Nick's manager Werner Heinz, meanwhile, said Moenchengladbach-born Heidfeld stands a 'good chance' of snatching the race role from Pizzonia if he outpaces the Brazilian in the three January tests.

Second Dutchman to snare F1
(GMM -- Jan.7) If a collective Holland keeps its fingers crossed, there might be a Dutch duo on the 2005 grid.

Christijan Albers is a confirmed Minardi starter, and countryman Robert Doornbos is in pole position to snare a racing seat at other F1 minnow Jordan.

''I think I am ready for Formula One,'' the 23-year-old said today. Asked what likelihood a Melbourne debut would be, Robert replied: ''It is looking quite good.''

He admitted that he is being asked to bring along a 'big' sponsor, but sees good prospects for the new Jordan/Toyota pairing. ''A lot of people in the team think we can maybe fight for points and move forward,'' said Robert.

If Jordan's part-time-in-2004 'Friday' man does make the graduation to racing driver, then not since 1952 - with Jan Flinterman and Dries van der Lof - will there have been two Dutchmen on the F1 grid.

Jordan no longer 'for sale'
(GMM -- Jan.7) Team buyout negotiations between Eddie Jordan and Arden F3000 team owner Christian Horner have broken down, according to a report.

Grandprix.com said the Silverstone-based Formula One squad may no longer be 'for sale.

''The latest suggestion is that (Jordan) is going to go it alone (in 2005) and wait,'' the internet publication read.

It's also suggested that German incumbent Timo Glock, with a rumored $14m in backing from the DHL Speed Academy, is favorite to join fellow pay driver Robert Doornbos in a yellow car in 2005.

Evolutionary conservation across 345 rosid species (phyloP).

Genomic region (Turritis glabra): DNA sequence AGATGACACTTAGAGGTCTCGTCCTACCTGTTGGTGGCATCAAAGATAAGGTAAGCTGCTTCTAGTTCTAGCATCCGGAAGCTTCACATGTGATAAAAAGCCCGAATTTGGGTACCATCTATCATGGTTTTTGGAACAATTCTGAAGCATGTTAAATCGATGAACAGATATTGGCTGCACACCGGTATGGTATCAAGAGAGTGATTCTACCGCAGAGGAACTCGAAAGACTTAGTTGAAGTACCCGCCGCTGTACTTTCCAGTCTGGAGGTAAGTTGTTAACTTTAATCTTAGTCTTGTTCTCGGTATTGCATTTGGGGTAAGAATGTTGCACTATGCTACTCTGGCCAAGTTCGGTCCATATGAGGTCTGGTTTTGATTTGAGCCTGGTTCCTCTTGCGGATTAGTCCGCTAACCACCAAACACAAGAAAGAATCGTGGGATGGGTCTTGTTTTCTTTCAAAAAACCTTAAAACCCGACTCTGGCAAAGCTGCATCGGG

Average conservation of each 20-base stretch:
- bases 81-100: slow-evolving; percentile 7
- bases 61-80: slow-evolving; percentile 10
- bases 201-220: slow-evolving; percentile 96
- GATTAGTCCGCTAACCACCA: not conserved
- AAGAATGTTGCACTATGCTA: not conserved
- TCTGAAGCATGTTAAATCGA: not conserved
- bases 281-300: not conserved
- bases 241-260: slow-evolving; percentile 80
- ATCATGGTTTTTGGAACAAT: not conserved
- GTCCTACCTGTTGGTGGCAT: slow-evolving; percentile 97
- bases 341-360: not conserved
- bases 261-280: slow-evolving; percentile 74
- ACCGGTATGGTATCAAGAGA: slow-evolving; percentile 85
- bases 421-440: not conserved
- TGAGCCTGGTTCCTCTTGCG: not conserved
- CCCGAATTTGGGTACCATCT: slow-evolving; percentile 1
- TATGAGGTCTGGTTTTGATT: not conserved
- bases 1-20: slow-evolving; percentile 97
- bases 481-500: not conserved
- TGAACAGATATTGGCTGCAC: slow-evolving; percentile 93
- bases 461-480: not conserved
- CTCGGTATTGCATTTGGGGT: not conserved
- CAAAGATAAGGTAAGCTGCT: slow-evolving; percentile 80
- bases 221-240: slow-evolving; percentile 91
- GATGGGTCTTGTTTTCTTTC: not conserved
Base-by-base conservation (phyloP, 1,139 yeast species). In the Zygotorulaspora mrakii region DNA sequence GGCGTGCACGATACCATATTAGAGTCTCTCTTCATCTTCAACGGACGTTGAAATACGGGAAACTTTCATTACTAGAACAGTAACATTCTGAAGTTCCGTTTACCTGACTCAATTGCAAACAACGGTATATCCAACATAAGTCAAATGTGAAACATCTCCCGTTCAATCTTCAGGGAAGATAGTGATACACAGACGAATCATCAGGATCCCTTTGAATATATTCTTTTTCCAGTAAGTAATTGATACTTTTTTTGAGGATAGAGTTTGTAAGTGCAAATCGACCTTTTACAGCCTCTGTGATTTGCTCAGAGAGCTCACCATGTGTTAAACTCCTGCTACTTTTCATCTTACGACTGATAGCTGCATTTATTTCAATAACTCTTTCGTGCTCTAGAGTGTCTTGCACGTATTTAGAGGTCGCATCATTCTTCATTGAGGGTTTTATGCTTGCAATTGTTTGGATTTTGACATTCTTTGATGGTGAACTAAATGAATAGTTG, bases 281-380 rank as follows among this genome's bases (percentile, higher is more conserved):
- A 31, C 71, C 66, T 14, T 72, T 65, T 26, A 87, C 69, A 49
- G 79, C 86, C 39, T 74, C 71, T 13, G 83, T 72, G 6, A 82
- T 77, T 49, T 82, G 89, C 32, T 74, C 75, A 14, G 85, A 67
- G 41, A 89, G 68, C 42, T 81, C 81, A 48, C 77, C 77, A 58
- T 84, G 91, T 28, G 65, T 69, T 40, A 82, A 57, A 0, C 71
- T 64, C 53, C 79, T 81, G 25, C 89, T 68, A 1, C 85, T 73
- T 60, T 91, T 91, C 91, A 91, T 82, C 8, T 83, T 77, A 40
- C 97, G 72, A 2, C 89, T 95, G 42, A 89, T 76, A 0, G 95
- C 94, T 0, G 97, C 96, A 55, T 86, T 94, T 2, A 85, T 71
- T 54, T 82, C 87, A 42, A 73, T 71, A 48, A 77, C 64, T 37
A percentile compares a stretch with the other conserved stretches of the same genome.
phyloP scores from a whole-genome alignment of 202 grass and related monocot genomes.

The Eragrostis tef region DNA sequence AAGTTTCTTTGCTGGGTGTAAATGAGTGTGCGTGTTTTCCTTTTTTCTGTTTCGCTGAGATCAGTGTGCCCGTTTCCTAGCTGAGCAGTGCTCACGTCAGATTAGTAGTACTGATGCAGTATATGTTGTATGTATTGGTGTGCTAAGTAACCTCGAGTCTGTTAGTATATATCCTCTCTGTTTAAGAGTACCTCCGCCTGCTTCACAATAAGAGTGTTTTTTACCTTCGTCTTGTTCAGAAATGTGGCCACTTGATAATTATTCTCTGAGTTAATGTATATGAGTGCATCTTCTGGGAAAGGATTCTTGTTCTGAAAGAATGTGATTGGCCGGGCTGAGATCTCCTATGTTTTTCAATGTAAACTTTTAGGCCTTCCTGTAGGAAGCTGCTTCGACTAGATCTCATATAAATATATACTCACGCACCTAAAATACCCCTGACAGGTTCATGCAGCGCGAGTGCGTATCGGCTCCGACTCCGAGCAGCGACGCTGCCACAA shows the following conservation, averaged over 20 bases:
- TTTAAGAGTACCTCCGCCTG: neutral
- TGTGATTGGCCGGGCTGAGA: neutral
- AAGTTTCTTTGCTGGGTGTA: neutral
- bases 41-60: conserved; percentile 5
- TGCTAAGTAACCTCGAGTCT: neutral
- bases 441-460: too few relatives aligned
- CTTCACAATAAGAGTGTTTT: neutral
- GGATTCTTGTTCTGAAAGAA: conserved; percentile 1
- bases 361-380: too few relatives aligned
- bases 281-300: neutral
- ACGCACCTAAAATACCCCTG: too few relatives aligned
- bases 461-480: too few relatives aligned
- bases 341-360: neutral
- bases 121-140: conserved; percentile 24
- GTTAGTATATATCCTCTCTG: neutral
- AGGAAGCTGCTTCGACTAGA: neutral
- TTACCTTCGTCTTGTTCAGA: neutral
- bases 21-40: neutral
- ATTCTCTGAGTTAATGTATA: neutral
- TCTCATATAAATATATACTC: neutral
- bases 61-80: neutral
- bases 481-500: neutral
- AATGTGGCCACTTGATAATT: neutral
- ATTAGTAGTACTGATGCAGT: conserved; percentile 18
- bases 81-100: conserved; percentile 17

'F1 media got Jag cost wrong'
(GMM -- Jan.7) Austrian billionaire Dieter Mateschitz has denied he paid up to a cool $110 million for Ford's formerly-named Jaguar F1 team.

In his first interview with the British media, the Red Bull 'stimulant' drink magnate said the cheapest thing in Formula One 'is buying a team.'

He told the Belfast Telegraph: ''The real expenditure comes after. The price? Well, I read that I paid unbelievable amounts in one of your British newspapers -- maybe the journalist should change to a different profession.''

60-year-old Mateschitz, who has never married, said he never does radio or TV interviews because privacy 'is quality.

''I don't want to be recognized by everyone,'' he told the paper.

F1 duo back 'Quick Nick'
(GMM -- Jan.7) Williams' race contender Nick Heidfeld has won the backing of a formidable German-speaking duo.

10-time grand prix winner Gerhard Berger, once joint BMW motorsport director, said the German from Moenchengladbach deserves a top-flight go in F1.

''I think most people underestimate (Nick),'' the Austrian told 'Kicker' magazine. ''Up until now he's not really had the chance to show what he can really do.''

Gerhard said the 27-year-old stood out in 2001, when he lined up at Sauber next to a notable F1 young gun called Kimi Raikkonen. ''I think Nick would be a good choice,'' Berger said, although he agreed that he lacks 'charisma' or a strong personality.

30-year-old McLaren test driver Alex Wurz, meanwhile - also an Austrian - said the Heidfeld/BMW combination would make 'a lot of sense.'

He added: ''I think Nick could genuinely become a winner, with a good car and a little bit of time. To be honest, I don't see a huge difference between Webber and Heidfeld.''

Webber's 'winning spirit'
(GMM -- Jan.7) Frank Williams' assessment that new Australian signing Mark Webber is so far 'inspirational' drew a snigger or two at a London media call.

''Ok, that's an exaggeration,'' smiled the surprisingly cheerful F1 team co-owner, ''but you know what I'm trying to say -- we think he's got the shoulder for the challenge.''

Sir Frank said Mark, 28, is popping-in at Grove HQ at least once or twice a week and is willing to spend 'all his time' on the BMW-powered team, and F1.

He added: ''He's got a spirit that says to people 'I'm worth working very, very hard for'. He is very much liked and appreciated for that.''

Mercifully, too, Webber is quick on the winter test track -- but Frank is reserving judgment: ''Let's wait and see how he goes in the first few races,'' Williams grinned again.